cruel? Yes, yes, and yes.
In the villages of India, where my parents come from, many households have a milking cow. These cows still experience cruelty but, in my opinion, not to the extent that we see in large operations. There, the milking cow, is treated with great care since she is a significant asset to the household. The cow is usually milked twice a day but only a portion of the milk is taken leaving the rest for the calf. Where available the cow (and calf) are taken to pasture otherwise fresh leaves and grass are cut and fed to the cow (and calf) daily. In my opinion, this is all still cruel but it at least provides me with an alternate viewpoint to advocate for better treatment of farm animals.
Lastly, I would like to re-post something that a list member posted some years ago. It might even reach your cousin if you prefaced it with a reminder that all this so that he/she could have an ice-cream and a hamburger:
"Did you ever wonder how you would like it if someone shot
you, just wounding you, not killing you, then they strung
you up by your feet, and you are in terrible pain, remember,
then they cut your throat. You are still not dead, have to
keep that in mind, and you are screaming, screaming, screaming,
but no relief comes to you. Instead, they lower you into a
huge container of scalding boiling water while you are yet
alive. The pain increases so that you are aware of nothing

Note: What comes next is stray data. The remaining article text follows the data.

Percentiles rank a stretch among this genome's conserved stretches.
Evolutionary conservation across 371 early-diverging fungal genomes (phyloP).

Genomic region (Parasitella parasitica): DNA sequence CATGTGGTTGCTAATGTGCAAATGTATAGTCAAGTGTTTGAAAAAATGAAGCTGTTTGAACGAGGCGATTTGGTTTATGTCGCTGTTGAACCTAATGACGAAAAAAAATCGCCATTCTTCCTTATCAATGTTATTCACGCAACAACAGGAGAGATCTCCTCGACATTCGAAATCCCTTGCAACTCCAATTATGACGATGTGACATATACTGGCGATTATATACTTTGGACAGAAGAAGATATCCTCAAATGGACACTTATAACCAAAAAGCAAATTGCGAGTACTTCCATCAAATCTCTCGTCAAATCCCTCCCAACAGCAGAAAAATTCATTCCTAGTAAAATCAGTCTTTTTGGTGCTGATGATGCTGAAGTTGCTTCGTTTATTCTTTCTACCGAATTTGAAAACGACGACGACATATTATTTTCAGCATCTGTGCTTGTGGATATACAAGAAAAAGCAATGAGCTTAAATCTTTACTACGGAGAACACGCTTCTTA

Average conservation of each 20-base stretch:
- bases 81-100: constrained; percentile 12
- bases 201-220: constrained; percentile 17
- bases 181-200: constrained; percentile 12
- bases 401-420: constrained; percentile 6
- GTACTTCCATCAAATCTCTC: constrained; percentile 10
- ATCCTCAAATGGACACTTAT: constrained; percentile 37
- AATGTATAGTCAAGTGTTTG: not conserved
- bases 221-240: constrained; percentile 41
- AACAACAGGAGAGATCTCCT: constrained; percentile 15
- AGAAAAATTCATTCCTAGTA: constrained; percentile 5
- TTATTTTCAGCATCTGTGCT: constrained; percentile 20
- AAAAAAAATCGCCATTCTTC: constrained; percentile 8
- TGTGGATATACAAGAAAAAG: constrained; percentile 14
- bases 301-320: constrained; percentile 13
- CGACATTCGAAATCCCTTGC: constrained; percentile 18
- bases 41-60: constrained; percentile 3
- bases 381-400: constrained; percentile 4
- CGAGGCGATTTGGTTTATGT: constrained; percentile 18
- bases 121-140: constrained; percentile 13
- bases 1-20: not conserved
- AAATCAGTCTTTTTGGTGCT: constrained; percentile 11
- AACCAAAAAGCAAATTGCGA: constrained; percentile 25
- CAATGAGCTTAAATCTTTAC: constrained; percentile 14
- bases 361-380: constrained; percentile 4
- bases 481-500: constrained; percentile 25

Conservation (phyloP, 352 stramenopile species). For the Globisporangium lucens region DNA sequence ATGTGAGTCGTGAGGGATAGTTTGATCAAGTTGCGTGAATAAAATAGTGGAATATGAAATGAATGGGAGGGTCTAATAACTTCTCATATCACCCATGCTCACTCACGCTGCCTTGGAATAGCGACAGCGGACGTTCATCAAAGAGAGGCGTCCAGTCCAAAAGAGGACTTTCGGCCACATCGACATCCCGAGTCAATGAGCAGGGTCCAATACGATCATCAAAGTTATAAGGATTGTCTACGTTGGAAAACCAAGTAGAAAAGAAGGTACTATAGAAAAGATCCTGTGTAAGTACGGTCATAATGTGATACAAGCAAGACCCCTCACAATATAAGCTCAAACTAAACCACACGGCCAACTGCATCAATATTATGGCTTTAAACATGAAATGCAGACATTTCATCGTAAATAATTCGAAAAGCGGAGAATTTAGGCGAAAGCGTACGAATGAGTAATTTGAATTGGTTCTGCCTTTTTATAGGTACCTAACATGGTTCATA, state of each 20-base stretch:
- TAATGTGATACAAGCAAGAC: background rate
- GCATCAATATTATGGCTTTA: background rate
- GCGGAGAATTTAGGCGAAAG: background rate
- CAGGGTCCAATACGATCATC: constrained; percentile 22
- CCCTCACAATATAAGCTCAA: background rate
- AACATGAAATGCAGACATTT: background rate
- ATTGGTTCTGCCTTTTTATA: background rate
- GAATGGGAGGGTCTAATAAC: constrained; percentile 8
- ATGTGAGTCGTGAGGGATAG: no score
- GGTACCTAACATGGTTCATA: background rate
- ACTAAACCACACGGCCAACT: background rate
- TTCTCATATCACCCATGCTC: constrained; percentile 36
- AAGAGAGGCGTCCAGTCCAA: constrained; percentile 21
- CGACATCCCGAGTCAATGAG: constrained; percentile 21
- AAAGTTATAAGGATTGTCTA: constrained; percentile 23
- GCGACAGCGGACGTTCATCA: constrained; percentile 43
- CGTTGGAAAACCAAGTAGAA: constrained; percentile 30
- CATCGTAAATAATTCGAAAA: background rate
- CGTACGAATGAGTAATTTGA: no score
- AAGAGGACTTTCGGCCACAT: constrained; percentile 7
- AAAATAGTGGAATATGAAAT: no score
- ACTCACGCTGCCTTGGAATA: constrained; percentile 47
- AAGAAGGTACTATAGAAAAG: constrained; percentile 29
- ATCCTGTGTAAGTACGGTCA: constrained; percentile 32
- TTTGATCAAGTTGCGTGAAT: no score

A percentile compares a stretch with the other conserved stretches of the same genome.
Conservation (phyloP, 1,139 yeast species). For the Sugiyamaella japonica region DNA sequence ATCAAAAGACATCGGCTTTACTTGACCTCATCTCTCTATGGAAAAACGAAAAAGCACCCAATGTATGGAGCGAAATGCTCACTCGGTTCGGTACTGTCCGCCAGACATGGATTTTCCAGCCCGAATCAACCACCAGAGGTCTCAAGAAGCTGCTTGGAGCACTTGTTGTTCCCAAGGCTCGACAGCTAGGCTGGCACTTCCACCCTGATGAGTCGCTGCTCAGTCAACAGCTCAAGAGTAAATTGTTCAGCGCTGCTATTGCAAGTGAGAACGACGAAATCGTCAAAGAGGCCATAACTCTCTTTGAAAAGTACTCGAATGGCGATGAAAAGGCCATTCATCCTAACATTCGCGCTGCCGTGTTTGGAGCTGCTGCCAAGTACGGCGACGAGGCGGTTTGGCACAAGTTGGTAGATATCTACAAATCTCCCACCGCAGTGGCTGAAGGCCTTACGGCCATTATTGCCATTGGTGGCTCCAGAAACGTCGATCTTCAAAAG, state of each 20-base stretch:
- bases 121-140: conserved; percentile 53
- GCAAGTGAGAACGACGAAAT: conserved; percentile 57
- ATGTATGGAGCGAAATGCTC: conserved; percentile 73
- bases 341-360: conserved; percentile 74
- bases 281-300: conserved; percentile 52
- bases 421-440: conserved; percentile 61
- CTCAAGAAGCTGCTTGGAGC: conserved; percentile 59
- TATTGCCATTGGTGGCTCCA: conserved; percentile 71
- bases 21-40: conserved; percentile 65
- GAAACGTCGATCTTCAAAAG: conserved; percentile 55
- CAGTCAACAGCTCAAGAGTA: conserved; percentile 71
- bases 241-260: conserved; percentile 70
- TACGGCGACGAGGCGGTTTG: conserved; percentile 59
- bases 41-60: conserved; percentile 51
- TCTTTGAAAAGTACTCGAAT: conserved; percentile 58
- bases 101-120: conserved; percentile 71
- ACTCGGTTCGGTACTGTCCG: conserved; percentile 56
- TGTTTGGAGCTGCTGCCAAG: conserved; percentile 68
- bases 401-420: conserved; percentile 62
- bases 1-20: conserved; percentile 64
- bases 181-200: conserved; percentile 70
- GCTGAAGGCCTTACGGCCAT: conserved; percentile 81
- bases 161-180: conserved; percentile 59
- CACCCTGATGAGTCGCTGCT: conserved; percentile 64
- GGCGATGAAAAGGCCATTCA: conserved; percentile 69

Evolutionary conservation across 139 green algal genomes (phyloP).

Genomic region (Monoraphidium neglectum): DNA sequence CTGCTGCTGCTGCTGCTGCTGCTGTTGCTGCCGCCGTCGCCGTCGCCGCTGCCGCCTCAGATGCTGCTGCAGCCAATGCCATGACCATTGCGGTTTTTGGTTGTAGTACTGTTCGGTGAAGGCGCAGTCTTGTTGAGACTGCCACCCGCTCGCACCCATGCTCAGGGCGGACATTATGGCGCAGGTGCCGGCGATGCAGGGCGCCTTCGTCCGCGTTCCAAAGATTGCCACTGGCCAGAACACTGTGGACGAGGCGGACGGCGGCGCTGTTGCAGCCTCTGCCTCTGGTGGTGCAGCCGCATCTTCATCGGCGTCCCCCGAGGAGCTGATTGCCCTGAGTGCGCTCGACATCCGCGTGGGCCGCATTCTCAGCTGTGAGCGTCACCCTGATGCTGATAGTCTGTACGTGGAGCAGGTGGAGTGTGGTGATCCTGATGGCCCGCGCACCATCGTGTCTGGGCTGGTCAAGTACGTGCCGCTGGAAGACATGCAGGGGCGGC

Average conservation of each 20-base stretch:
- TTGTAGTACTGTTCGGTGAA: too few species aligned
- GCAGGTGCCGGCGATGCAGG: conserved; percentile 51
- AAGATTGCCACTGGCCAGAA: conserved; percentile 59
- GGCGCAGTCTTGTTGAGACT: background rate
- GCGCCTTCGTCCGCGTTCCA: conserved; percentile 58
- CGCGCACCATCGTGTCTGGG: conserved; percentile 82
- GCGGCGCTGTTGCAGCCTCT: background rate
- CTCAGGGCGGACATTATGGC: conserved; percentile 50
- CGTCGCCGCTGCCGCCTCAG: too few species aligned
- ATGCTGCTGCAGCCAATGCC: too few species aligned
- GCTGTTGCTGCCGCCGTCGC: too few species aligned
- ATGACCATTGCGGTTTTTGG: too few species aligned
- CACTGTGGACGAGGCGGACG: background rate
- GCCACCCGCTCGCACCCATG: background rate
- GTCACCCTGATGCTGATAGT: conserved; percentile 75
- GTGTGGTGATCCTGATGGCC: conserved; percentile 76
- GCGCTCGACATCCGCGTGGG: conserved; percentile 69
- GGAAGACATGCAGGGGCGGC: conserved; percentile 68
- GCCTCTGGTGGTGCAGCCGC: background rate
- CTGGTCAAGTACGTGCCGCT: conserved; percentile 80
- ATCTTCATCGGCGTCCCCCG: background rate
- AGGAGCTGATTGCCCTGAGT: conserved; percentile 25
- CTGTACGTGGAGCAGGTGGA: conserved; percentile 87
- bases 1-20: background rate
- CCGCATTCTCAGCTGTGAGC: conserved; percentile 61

in the entire universe except pain. Pain has become your
existence. Finally, mercifully, you die. And you welcome
it as flowers welcome showers in the Spring."
- In the vast majority of cases, including the countless football field-sized sheds up and down the Eastern Shore of Maryland and Virginia - the area with the highest concentration of "broiler chickens" in the United States - the birds live in filth. By the time they're ready for slaughter, the "litter" on which they walk, stand, and sleep is 90 percent feces. The air is filled with ammonia gas, which weakens the immune systems of the birds as they breathe it 24 hours a day.
- Due to intensive breeding, broiler chickens (their status as property reflected in their name) reach their adult weight in 7 weeks today as opposed to 14 weeks 50 years ago. The hyper-fast growth rates take a tremendous toll on their bodies. Many chickens drop dead of heart attacks during their short lives because their hearts cannot keep pace with the hyper-induced growth rates of their bodies. More common is chronic joint pain and skeletal problems from their human-induced, deformed, top-heavy bodies. In a tragic reflection of the society that creates them, frequently birds topple over because they can't support their weight, and they cannot right themselves, and they die of dehydration even though they're within inches of water. The industry tolerates this attrition as a small price to pay for the greater profits possible with the birds' lightening-fast growth.